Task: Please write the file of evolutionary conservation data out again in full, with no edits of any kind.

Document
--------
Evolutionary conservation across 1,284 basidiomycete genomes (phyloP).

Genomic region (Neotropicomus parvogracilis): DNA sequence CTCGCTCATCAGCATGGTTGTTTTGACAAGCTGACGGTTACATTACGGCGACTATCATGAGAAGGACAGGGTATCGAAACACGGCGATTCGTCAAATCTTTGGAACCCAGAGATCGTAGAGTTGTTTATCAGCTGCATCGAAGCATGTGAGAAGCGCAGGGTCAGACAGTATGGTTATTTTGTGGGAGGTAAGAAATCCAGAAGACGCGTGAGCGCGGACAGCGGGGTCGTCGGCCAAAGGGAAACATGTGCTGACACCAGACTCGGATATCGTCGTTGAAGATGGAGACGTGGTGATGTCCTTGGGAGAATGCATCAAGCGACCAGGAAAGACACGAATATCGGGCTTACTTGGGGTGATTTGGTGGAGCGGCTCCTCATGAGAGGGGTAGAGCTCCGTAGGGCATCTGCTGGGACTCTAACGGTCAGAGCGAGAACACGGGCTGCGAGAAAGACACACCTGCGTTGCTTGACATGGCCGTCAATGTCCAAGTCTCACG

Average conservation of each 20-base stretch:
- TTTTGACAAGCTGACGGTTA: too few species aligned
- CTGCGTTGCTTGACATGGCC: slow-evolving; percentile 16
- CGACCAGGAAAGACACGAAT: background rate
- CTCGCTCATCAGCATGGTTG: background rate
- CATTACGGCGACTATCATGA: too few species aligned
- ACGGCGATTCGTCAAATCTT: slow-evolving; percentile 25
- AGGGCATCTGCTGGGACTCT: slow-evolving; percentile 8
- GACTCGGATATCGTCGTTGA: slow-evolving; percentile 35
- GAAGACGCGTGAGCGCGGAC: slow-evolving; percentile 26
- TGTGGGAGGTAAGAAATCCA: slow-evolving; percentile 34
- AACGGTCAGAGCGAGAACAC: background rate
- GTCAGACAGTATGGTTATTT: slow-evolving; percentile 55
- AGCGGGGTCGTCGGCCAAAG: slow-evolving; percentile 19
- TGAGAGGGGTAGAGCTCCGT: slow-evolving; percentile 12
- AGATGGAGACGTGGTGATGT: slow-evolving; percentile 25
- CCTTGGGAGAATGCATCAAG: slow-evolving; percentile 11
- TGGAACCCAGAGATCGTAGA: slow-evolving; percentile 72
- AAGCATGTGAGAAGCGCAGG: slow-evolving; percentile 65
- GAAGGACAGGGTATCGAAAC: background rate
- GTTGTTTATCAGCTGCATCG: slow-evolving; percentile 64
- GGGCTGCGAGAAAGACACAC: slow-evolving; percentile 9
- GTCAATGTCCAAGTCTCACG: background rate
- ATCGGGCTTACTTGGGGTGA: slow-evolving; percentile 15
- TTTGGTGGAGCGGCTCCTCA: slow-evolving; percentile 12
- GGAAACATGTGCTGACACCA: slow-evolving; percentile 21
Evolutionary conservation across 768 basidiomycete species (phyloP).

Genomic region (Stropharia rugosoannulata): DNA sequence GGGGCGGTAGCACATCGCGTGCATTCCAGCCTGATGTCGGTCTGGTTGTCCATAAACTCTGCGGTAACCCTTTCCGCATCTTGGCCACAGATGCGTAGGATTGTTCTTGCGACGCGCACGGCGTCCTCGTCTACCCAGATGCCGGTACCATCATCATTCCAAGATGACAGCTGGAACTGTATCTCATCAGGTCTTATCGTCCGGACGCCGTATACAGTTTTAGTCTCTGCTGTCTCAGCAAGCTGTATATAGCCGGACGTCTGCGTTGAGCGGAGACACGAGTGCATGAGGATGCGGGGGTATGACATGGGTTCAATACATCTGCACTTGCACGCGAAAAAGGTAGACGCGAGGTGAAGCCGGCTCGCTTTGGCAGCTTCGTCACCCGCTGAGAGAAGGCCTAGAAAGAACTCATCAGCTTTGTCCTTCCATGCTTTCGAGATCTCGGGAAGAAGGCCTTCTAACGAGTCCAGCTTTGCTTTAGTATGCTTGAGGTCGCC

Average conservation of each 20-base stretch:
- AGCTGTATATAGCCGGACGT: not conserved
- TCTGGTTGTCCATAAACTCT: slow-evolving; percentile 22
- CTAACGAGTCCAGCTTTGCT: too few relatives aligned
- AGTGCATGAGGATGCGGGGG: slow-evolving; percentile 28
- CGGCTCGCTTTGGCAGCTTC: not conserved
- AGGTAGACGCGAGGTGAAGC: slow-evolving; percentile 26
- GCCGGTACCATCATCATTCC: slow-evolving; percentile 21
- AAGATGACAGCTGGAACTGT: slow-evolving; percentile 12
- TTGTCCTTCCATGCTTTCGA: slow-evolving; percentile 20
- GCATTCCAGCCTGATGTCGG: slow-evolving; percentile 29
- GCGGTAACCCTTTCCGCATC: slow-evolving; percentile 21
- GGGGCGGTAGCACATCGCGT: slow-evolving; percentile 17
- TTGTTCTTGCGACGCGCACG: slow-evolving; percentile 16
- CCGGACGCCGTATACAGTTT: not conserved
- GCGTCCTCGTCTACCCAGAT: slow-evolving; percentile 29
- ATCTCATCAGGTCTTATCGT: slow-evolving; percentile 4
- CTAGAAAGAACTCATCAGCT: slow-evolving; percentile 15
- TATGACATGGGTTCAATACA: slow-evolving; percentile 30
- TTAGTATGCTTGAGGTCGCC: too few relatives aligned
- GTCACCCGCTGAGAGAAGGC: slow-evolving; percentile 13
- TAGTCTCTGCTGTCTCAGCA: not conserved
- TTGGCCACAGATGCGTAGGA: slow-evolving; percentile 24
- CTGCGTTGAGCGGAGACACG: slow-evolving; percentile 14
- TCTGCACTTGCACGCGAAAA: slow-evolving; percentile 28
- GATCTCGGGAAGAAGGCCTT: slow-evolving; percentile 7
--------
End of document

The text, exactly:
Evolutionary conservation across 1,284 basidiomycete genomes (phyloP).

Genomic region (Neotropicomus parvogracilis): DNA sequence CTCGCTCATCAGCATGGTTGTTTTGACAAGCTGACGGTTACATTACGGCGACTATCATGAGAAGGACAGGGTATCGAAACACGGCGATTCGTCAAATCTTTGGAACCCAGAGATCGTAGAGTTGTTTATCAGCTGCATCGAAGCATGTGAGAAGCGCAGGGTCAGACAGTATGGTTATTTTGTGGGAGGTAAGAAATCCAGAAGACGCGTGAGCGCGGACAGCGGGGTCGTCGGCCAAAGGGAAACATGTGCTGACACCAGACTCGGATATCGTCGTTGAAGATGGAGACGTGGTGATGTCCTTGGGAGAATGCATCAAGCGACCAGGAAAGACACGAATATCGGGCTTACTTGGGGTGATTTGGTGGAGCGGCTCCTCATGAGAGGGGTAGAGCTCCGTAGGGCATCTGCTGGGACTCTAACGGTCAGAGCGAGAACACGGGCTGCGAGAAAGACACACCTGCGTTGCTTGACATGGCCGTCAATGTCCAAGTCTCACG

Average conservation of each 20-base stretch:
- TTTTGACAAGCTGACGGTTA: too few species aligned
- CTGCGTTGCTTGACATGGCC: slow-evolving; percentile 16
- CGACCAGGAAAGACACGAAT: background rate
- CTCGCTCATCAGCATGGTTG: background rate
- CATTACGGCGACTATCATGA: too few species aligned
- ACGGCGATTCGTCAAATCTT: slow-evolving; percentile 25
- AGGGCATCTGCTGGGACTCT: slow-evolving; percentile 8
- GACTCGGATATCGTCGTTGA: slow-evolving; percentile 35
- GAAGACGCGTGAGCGCGGAC: slow-evolving; percentile 26
- TGTGGGAGGTAAGAAATCCA: slow-evolving; percentile 34
- AACGGTCAGAGCGAGAACAC: background rate
- GTCAGACAGTATGGTTATTT: slow-evolving; percentile 55
- AGCGGGGTCGTCGGCCAAAG: slow-evolving; percentile 19
- TGAGAGGGGTAGAGCTCCGT: slow-evolving; percentile 12
- AGATGGAGACGTGGTGATGT: slow-evolving; percentile 25
- CCTTGGGAGAATGCATCAAG: slow-evolving; percentile 11
- TGGAACCCAGAGATCGTAGA: slow-evolving; percentile 72
- AAGCATGTGAGAAGCGCAGG: slow-evolving; percentile 65
- GAAGGACAGGGTATCGAAAC: background rate
- GTTGTTTATCAGCTGCATCG: slow-evolving; percentile 64
- GGGCTGCGAGAAAGACACAC: slow-evolving; percentile 9
- GTCAATGTCCAAGTCTCACG: background rate
- ATCGGGCTTACTTGGGGTGA: slow-evolving; percentile 15
- TTTGGTGGAGCGGCTCCTCA: slow-evolving; percentile 12
- GGAAACATGTGCTGACACCA: slow-evolving; percentile 21
Evolutionary conservation across 768 basidiomycete species (phyloP).

Genomic region (Stropharia rugosoannulata): DNA sequence GGGGCGGTAGCACATCGCGTGCATTCCAGCCTGATGTCGGTCTGGTTGTCCATAAACTCTGCGGTAACCCTTTCCGCATCTTGGCCACAGATGCGTAGGATTGTTCTTGCGACGCGCACGGCGTCCTCGTCTACCCAGATGCCGGTACCATCATCATTCCAAGATGACAGCTGGAACTGTATCTCATCAGGTCTTATCGTCCGGACGCCGTATACAGTTTTAGTCTCTGCTGTCTCAGCAAGCTGTATATAGCCGGACGTCTGCGTTGAGCGGAGACACGAGTGCATGAGGATGCGGGGGTATGACATGGGTTCAATACATCTGCACTTGCACGCGAAAAAGGTAGACGCGAGGTGAAGCCGGCTCGCTTTGGCAGCTTCGTCACCCGCTGAGAGAAGGCCTAGAAAGAACTCATCAGCTTTGTCCTTCCATGCTTTCGAGATCTCGGGAAGAAGGCCTTCTAACGAGTCCAGCTTTGCTTTAGTATGCTTGAGGTCGCC

Average conservation of each 20-base stretch:
- AGCTGTATATAGCCGGACGT: not conserved
- TCTGGTTGTCCATAAACTCT: slow-evolving; percentile 22
- CTAACGAGTCCAGCTTTGCT: too few relatives aligned
- AGTGCATGAGGATGCGGGGG: slow-evolving; percentile 28
- CGGCTCGCTTTGGCAGCTTC: not conserved
- AGGTAGACGCGAGGTGAAGC: slow-evolving; percentile 26
- GCCGGTACCATCATCATTCC: slow-evolving; percentile 21
- AAGATGACAGCTGGAACTGT: slow-evolving; percentile 12
- TTGTCCTTCCATGCTTTCGA: slow-evolving; percentile 20
- GCATTCCAGCCTGATGTCGG: slow-evolving; percentile 29
- GCGGTAACCCTTTCCGCATC: slow-evolving; percentile 21
- GGGGCGGTAGCACATCGCGT: slow-evolving; percentile 17
- TTGTTCTTGCGACGCGCACG: slow-evolving; percentile 16
- CCGGACGCCGTATACAGTTT: not conserved
- GCGTCCTCGTCTACCCAGAT: slow-evolving; percentile 29
- ATCTCATCAGGTCTTATCGT: slow-evolving; percentile 4
- CTAGAAAGAACTCATCAGCT: slow-evolving; percentile 15
- TATGACATGGGTTCAATACA: slow-evolving; percentile 30
- TTAGTATGCTTGAGGTCGCC: too few relatives aligned
- GTCACCCGCTGAGAGAAGGC: slow-evolving; percentile 13
- TAGTCTCTGCTGTCTCAGCA: not conserved
- TTGGCCACAGATGCGTAGGA: slow-evolving; percentile 24
- CTGCGTTGAGCGGAGACACG: slow-evolving; percentile 14
- TCTGCACTTGCACGCGAAAA: slow-evolving; percentile 28
- GATCTCGGGAAGAAGGCCTT: slow-evolving; percentile 7